Ischemic brain injury is a major health problem. Despite numerous clinical trials, many neuroprotective therapies have failed [1]. Title Loaded From File Protecting brain tissue from ischemic injury is a considerable challenge in stroke treatment strategies. However, not all brain cells die immediately after an ischemic event. Surrounding the core of severely and rapidly injured brain tissue, cell death spreads slowly in a heterogeneous region called the penumbra, which is salvageable [2]. While numerous preclinical studies demonstrated that neuroprotective strategies significantly reduce the ischemic penumbra [3], many strategies have failed in clinical trials for several reasons [4]. For example, reactions to compounds and peptides may differ between test animals and humans. We hypothesized that endogenous human proteins should not evoke adverse reactions and might be ideal neuroprotective molecules for treating ischemic stroke patients.Neuronal injury after cerebral ischemia involves a complex series of cellular stresses, including oxidative stress, inflammation, and apoptosis, all of which can lead to cell death [5,6]. Thus, multifunctional molecules that suppress cell death, are antiapoptotic, and scavenge free radi.Otes angiogenesis, a key physiologic adaptive response of tissues to hypoxia and probably IH. VEGF has also been implicated through its pro-inflammatory effects in the pathogenesis of atherosclerosis [63,64]. Further studies are planned to evaluate whether increased VEGF in severely hypoxemic patients is truly adaptive and protective of cardiovascular events or, contrary, is a marker of increased inflammation, and hence of increased cardiovascular risk. Some studies do suggest that OSA patients free of known cardiovascular risk factors have increased circulating levels of 10457188 VEGF [65,66,67,68]. Likewise, we plan to evaluate whether decreased VEGF mRNA levels in patients with mild hypoxemia are indicative of increased vascular risk, or mark a lower inflammatory insult and hence lesser vascular risk. More mechanistic studies addressing these questions could now be envisioned in our mouse and cell culture models of IH, although we do recognize that the cell culture system is limited to studying EC responses, whereas gene profiling obtained from skin biopsies and whole aortas reflects the “transcriptome” of several cell types that can also modulate their expression of HIF1a, and VEGF in response to IH. In summary, our data demonstrate that gene expression profile in skin biopsies of OSA patients varied according to severity of hypoxemia. Even though more investigations are required to determine the contribution of these differences in mRNA levels of eNOS, VEGF, A20 and HIF-1a to the pathophysiology of OSAinduced vascular dysfunction, these genes represent potential markers distinguishing mildly from severely hypoxemic OSA patients. Since the genes we investigated are relevant to EC functions, we anticipate that their molecular signature could be useful in evaluating the cardiovascular risk in OSA patients. Further long-term studies of a larger cohort of patients are planned to validate this assumption.Author ContributionsConceived and designed the experiments: AM EK CF AV. Performed the experiments: EK DNC EC OK JPB FT CPO. Analyzed the data: EK AM CF CPO JPB. Contributed reagents/materials/analysis tools: EK AM AV CPO. Wrote the paper: EK CF AM JPB CPO. Critically revised the manuscript and read its final version: EK JPB DNC EC OK AV FT CPO CF AM.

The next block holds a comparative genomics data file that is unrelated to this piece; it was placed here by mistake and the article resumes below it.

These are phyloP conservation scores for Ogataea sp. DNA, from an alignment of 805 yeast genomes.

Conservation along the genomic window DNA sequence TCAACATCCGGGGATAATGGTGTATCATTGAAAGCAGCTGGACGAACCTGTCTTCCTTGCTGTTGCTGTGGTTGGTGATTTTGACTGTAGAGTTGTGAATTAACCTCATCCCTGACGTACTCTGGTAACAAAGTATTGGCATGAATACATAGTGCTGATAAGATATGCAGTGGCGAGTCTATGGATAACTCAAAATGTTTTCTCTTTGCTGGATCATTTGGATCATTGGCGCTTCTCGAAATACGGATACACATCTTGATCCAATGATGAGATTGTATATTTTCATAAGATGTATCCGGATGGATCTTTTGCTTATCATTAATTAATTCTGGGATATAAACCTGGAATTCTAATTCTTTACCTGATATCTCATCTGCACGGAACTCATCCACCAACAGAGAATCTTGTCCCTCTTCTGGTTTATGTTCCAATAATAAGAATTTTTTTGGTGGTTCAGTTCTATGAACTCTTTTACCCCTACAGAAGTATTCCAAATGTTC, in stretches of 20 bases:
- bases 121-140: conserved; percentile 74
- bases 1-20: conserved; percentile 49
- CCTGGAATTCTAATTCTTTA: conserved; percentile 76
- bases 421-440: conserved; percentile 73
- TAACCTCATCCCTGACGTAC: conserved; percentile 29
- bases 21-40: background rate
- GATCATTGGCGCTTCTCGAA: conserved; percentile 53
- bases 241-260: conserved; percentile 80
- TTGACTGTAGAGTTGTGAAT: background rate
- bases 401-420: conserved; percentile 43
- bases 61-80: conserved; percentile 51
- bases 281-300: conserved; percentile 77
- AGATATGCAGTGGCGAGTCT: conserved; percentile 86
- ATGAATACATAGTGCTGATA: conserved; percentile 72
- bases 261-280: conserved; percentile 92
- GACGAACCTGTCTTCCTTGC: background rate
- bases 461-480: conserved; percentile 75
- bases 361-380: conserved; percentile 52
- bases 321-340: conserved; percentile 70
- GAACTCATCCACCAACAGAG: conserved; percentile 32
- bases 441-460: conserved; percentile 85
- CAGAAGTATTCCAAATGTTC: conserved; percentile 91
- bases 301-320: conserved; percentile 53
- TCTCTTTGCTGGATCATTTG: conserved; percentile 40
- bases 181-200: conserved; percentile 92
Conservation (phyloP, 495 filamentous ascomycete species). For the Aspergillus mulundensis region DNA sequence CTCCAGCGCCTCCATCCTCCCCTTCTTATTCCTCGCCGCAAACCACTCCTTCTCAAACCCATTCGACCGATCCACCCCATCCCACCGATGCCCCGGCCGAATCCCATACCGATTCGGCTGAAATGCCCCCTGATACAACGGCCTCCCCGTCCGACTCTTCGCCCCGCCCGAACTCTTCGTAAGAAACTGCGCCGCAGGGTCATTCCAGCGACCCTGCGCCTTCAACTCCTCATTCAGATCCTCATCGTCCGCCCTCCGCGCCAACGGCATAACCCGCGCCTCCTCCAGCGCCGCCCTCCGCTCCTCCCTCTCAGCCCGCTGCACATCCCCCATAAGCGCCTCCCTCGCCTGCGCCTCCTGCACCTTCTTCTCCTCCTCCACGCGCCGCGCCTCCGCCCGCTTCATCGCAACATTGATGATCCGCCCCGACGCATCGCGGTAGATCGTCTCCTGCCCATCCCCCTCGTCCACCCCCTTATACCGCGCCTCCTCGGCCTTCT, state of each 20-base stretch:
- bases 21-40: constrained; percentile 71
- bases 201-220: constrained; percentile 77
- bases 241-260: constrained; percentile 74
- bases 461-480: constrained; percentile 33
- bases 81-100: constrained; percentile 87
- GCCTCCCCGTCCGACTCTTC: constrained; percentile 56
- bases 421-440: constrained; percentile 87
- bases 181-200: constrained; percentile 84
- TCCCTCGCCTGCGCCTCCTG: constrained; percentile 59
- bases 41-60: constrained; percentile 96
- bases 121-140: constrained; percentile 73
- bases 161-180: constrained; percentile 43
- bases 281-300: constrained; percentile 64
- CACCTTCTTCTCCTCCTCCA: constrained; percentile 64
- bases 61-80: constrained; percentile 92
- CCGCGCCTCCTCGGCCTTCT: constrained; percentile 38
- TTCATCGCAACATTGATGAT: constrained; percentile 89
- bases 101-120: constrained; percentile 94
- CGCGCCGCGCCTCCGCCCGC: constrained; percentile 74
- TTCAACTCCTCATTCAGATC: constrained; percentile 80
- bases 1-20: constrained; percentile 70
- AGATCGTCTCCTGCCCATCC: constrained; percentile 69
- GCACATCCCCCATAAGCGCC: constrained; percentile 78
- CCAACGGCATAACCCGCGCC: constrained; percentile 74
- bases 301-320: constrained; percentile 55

Ischemic brain injury is a major health problem. Despite numerous clinical trials, many neuroprotective therapies have failed [1]. Protecting brain tissue from ischemic injury is a considerable challenge in stroke treatment strategies. However, not all brain cells die immediately after an ischemic event. Surrounding the core of severely and rapidly injured brain tissue, cell death spreads slowly in a heterogeneous region called the penumbra, which is salvageable [2]. While numerous preclinical studies demonstrated that neuroprotective strategies significantly reduce the ischemic penumbra [3], many strategies have failed in clinical trials for several reasons [4]. For example, reactions to compounds and peptides may differ between test animals and humans. We hypothesized that endogenous human proteins should not evoke adverse reactions and might be ideal neuroprotective molecules for treating ischemic stroke patients.Neuronal injury after cerebral ischemia involves a complex series of cellular stresses, including oxidative stress, inflammation, and apoptosis, all of which can lead to cell death [5,6]. Thus, multifunctional molecules that suppress cell death, are antiapoptotic, and scavenge free radi.